Parliamentary Guidance
Congregation Meeting in Time of Pandemic, Part I


As the pandemic continues to impede regular church operations, one of the areas affected is polity. Congregation Councils have moved to synchronous tele/videoconferencing platforms with reasonable success. Holding a congregation meeting poses additional challenges because of the size of assembly and varying degrees of technical proficiency (on the part of the congregation as institution and on the part of the members). What options do we have?

Since the question of business meetings of the congregation (whether they be of the Congregation Meeting or the Congregation Council) are temporalities of the church, they are legal questions that involve both your congregation’s governing documents (constitution, bylaws, and continuing resolutions) and the laws of the state/commonwealth in which your congregation is incorporated (or resides if not incorporated). The details in your congregation’s governing documents take precedence over anything said here that is based upon The Model Constitution for Congregations of the Evangelical Lutheran Church in America. Likewise, our congregations are spread across two states and a commonwealth. Those state/commonwealth codes are very similar but not identical. Checking your congregation’s governing documents for variance from The Model is a good idea. Lastly, Robert's Rules of Order, Newly Revised, latest edition, is the parliamentary authority in most (if not all) our congregations. It includes helpful material for many of the issues we face.

There is a lot to cover in one document. Let’s work backwards, beginning with the possibility of not holding a congregation meeting, and save details about how to hold a meeting for Part II.

Q: Must we hold the Congregation Meeting?
A: Yes, you must call a meeting unless you can claim force majeure, i.e.,  a state of emergency or other disaster (act of God) that prevents you from reasonably fulfilling the constitutional requirement relieves you of the obligation until it is possible to reasonably call the meeting. C10.01 states, “This congregation shall have at least one regular meeting per year. The regular meeting(s) of the congregation shall be held at the time(s) specified in the bylaws…” That’s pretty clear. Some congregations have bylaws that stipulate that the Congregation Meeting will be held on a particular Sunday in January. What if there is a blizzard and the county closes the roads? It should be fairly obvious that the meeting cannot reasonably be held, and the requirement should not be fulfilled. When the emergency is over, the meeting should be held (and one should be reasonable about the date for which it is called---it takes time to plan things). Under this pandemic, it may be that we will not be able to reasonably hold a meeting for a full year (or more…let’s hope not).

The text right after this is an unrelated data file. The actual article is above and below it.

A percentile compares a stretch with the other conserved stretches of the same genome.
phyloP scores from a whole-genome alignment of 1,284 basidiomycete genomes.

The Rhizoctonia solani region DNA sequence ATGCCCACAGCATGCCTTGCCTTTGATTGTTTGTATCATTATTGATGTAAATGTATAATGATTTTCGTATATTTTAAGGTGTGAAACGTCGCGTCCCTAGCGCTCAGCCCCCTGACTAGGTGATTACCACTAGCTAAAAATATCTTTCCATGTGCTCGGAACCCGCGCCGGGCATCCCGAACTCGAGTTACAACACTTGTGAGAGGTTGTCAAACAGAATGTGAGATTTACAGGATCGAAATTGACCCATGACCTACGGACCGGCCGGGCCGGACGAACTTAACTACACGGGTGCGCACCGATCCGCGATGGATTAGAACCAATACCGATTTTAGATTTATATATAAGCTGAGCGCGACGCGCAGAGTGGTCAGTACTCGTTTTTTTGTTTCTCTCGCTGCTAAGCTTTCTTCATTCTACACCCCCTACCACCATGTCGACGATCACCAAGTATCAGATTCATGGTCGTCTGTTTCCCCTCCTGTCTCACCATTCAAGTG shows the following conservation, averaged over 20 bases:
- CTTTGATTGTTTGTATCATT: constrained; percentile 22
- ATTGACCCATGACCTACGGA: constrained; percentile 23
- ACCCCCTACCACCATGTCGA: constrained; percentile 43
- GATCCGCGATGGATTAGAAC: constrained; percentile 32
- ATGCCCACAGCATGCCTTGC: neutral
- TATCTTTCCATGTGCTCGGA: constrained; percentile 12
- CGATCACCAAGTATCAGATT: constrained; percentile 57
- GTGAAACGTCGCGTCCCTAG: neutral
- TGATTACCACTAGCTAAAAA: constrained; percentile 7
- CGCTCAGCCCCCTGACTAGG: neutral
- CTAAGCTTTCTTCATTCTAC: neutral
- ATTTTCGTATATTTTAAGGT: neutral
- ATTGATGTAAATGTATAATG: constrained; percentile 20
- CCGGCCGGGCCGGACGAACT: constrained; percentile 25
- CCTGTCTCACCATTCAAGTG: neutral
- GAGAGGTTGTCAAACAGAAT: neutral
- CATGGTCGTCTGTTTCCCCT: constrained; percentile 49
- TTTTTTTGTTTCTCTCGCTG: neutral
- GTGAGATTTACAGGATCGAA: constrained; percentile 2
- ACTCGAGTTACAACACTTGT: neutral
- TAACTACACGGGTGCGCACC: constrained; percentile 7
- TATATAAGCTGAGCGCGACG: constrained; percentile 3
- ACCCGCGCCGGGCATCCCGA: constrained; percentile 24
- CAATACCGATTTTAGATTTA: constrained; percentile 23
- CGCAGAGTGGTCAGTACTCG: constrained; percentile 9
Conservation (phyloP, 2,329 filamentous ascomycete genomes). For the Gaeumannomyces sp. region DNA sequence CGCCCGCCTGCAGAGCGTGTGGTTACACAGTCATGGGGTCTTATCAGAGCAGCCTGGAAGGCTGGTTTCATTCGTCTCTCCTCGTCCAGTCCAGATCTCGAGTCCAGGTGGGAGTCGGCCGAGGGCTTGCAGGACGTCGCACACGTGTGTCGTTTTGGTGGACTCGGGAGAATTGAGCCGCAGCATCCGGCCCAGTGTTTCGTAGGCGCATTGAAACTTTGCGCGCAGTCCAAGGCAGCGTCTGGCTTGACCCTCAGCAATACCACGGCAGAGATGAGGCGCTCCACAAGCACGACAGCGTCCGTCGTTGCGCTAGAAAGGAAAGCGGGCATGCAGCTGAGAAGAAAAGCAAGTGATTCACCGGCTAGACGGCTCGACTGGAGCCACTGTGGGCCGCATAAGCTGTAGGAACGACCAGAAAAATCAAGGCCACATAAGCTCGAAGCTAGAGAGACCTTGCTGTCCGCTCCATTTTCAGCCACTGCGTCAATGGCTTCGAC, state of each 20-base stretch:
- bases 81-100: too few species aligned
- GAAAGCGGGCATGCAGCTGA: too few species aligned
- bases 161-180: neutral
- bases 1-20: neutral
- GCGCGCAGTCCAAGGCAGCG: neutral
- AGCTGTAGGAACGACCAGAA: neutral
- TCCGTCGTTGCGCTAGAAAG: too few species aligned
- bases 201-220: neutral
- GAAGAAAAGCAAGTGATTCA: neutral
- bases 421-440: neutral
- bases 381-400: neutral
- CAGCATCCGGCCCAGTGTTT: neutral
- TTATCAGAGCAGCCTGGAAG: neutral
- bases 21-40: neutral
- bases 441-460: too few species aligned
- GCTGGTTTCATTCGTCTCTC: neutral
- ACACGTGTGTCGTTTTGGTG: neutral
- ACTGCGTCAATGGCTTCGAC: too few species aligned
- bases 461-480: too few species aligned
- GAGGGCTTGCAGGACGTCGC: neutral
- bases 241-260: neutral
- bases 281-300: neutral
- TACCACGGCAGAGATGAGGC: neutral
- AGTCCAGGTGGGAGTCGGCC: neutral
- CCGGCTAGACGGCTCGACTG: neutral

Q: Are we in trouble constitutionally if we call a meeting and don’t get quorum because of the pandemic?
A: No, you are not in constitutional trouble. If you call a meeting and the required quorum does not appear, you have fulfilled the constitutional requirement (RONR §40).

Q: If there is no quorum but we have business that has to get done, what do we do?
A: That depends…
Condition 1: The business is not a reserved power of the Congregation Meeting.
Response: There are some things that only the Congregational Meeting can do. *C5.03 enumerates them. Take a look. If it is not on that list, the Congregation Council may handle it in its capacity as the interim legislative authority and board of directors of the congregation.